Yesterday was difficult. I felt acutely lonely. Those feelings began on Friday evening and I felt bad about being so affected on a day when I’d had a considerable amount of meaningful contact. I rarely get so much and usually would ensure it sustained me for days.

There was an appointment at the GP surgery with a nurse with whom I have connected. During my mammoth weight loss programme she offered, unprompted, to accompany me to a local pool to fulfill a dream to swim again after a gap of many years; to ‘hold my hand’. Her compassion and willingness to engage quite took my breath away. My burgeoning self confidence received a bonus boost. I haven’t yet taken her up on the offer, although I did buy a swimming costume last year, but I hope to do so later this year. I still have a lot to do and limited spoons with which to do it and have had to accept that I can’t do everything at once. She was pleased to see me yesterday and recognised me although we have only met twice, the last time some months ago. It’s a simple thing but being recognised, feeling a connection, means so much. I’d lived so very long in isolation having lost all links due to illness and the abuse. I have no family, having had to cut myself off from what was left of it because I was being abused. Friends had distanced themselves then disappeared, some outraged that I’d had a ‘breakdown’ believing mental illness to be not an illness but a weakness or character flaw. Others were suspicious, appearing to think I had ‘gone a bit weird’ claiming abuse that couldn’t possibly be, so dazzled were they by the polished veneer expertly laid over our family to hide the soiled lives beneath. For years it blinded me too. Perhaps others just didn’t know how to deal with me. I distanced myself from the few who remained fearing further rejection or ridicule.

Back to Friday and I arrived at a lunch date with a friend, buoyed by my encounter with lovely nurse and it too was lovely – another connection and growing friendship. Our conversation was lively and varied. Talking about my situation and the realities of Operation Fight Back (my endeavour to recover from a recent set back and continue my lengthy ‘rebuilding programme’, in the wake of my marriage ending three months ago) was, is, helpful. Without an outlet, pressure builds to dangerous levels. However, talking and sharing as oppose to silently getting on with it, brought my isolation into sharp focus. My friend talked about being ‘adopted’ by older friends following the deaths of her parents. I’ve long dreamed of that happening to me – that may sound a bit drippy! I’ve had little experience of relationships with a parent figure that wasn’t toxic. I feel the absence of healthy versions of those relationships. I don’t have someone to look up to, to turn to, to seek advice from, or feel loves, cherishes, knows and accepts me. That’s how it is, I live with it, I seek to keep developing myself and my life … then who knows what might happen? Still, sometimes that loss, that absence, that pain, punches me on the nose … really hard. Watching Sport Relief  that evening I was undone. It featured a report about a 92 year old gentleman’s sense of loneliness following the loss of his much beloved wife to Alzheimer’s Disease. I felt for him so much but when the television  presenter spoke of the terrible problem of loneliness among the elderly, I wanted to shout at the telly you don’t have to be elderly to experience terrible loneliness.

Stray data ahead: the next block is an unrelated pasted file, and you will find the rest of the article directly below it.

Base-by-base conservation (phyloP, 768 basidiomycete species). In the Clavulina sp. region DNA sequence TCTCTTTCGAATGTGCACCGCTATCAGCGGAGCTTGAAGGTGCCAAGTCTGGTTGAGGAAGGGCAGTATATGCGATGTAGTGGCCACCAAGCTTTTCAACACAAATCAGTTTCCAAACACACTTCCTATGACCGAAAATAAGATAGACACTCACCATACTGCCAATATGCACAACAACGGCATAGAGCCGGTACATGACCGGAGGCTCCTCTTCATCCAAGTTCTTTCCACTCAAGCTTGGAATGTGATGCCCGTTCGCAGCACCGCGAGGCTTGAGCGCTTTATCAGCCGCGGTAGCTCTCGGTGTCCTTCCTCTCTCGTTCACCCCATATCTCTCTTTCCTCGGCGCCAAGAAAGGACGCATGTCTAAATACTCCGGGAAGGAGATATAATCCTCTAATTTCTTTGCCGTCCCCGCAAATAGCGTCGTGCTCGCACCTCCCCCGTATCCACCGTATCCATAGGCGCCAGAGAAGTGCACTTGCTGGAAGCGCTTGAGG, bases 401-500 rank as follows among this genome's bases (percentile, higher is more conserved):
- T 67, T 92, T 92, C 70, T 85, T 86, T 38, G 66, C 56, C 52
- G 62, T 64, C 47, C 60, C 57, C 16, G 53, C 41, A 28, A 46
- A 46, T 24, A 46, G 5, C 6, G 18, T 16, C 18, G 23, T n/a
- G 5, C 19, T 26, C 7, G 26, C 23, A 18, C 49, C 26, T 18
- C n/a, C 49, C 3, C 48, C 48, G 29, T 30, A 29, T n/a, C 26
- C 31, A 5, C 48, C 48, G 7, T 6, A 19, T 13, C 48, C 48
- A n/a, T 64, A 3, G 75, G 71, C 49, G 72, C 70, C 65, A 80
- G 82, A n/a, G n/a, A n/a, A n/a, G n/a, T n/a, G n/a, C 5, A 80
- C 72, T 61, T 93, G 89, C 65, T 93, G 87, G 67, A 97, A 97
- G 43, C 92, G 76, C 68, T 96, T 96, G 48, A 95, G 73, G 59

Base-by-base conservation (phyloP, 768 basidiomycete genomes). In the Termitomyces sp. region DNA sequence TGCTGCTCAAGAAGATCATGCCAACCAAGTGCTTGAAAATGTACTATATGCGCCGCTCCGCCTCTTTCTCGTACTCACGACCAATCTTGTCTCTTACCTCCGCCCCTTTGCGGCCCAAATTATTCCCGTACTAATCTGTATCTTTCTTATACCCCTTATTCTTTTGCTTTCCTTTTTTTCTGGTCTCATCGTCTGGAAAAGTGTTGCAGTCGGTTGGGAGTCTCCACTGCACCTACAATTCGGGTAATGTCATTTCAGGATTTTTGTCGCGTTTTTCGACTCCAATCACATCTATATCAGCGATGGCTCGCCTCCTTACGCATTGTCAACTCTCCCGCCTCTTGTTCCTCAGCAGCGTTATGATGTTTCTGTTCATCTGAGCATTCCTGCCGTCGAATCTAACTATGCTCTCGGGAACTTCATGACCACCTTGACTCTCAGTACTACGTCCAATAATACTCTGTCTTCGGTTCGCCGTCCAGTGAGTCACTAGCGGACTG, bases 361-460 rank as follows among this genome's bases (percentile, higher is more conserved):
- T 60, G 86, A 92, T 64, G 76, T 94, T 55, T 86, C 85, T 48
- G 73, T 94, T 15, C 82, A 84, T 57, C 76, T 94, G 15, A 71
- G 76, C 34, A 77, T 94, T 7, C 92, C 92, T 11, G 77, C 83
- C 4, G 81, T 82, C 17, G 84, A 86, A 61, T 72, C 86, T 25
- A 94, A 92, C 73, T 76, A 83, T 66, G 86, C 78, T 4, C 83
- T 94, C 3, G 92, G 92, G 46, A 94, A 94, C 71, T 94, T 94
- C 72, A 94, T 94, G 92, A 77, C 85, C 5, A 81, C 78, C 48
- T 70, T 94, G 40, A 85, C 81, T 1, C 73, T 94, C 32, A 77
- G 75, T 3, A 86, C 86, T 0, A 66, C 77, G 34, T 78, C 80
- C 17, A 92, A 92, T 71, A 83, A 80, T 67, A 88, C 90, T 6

I ran yesterday (stats at the end of this post) morning but that and the bare basics were all I could manage. I felt low and I was hurting. Texts from two friends later in the day offered welcome respite. I hung on and today dawned more brightly.  The *?!*?’* is back in its box.

Treadmill stats for Saturday:

12mins 20 – all run = 0.73 distance and 67.1 cals

Operation Fight Back: Day 4

I can’t quite believe that I’ve just completed my fourth consecutive run … well it’s a jog really but run sounds so good :-D.

Today’s treadmill stats:

12mins 39 = 2mins brisk walk, 9mins jog, 1min brisk walk – 0.62 distance and 58.8cals

*

Reading this headline on my phone this morning I gave an exclamatory “YES”. Reading a comment on a similar article which suggested that no-one is’ trapped’ into domestic abuse but chooses be there was less positive 😦 .

I’ll come back to the headline in a later post.

*

I had such a LOVELY time yesterday meeting two friends of mine, who hadn’t previously met each other, for coffee. It’s so wonderful to have friendship in my life again; exploring the delights … and the many challenges it presents me, warrants a separate post.

Today’s further aims:

  • Get out again – this time to resume voluntary work
  • Complete an application form
  • Make appt. to see doctor
  • Write and post a thank you note

I didn’t sleep well again last night due to in part to pain but mostly nightmares. I’m pleased I still managed to get up at 9am. I focused on staying in the moment and only the immediate task in hand – go to the loo, take medication, dress in exercise clothing, clean teeth, do physio exercises, drink water, get onto treadmill, blog, breakfast and so on step by step by step. Thinking not that I feel terrible and that I’m worried I won’t be able to get out later or that I’m frightened by ongoing health concerns or whatever. Instead thinking of what I can do/am doing right now and that I am OK in each moment.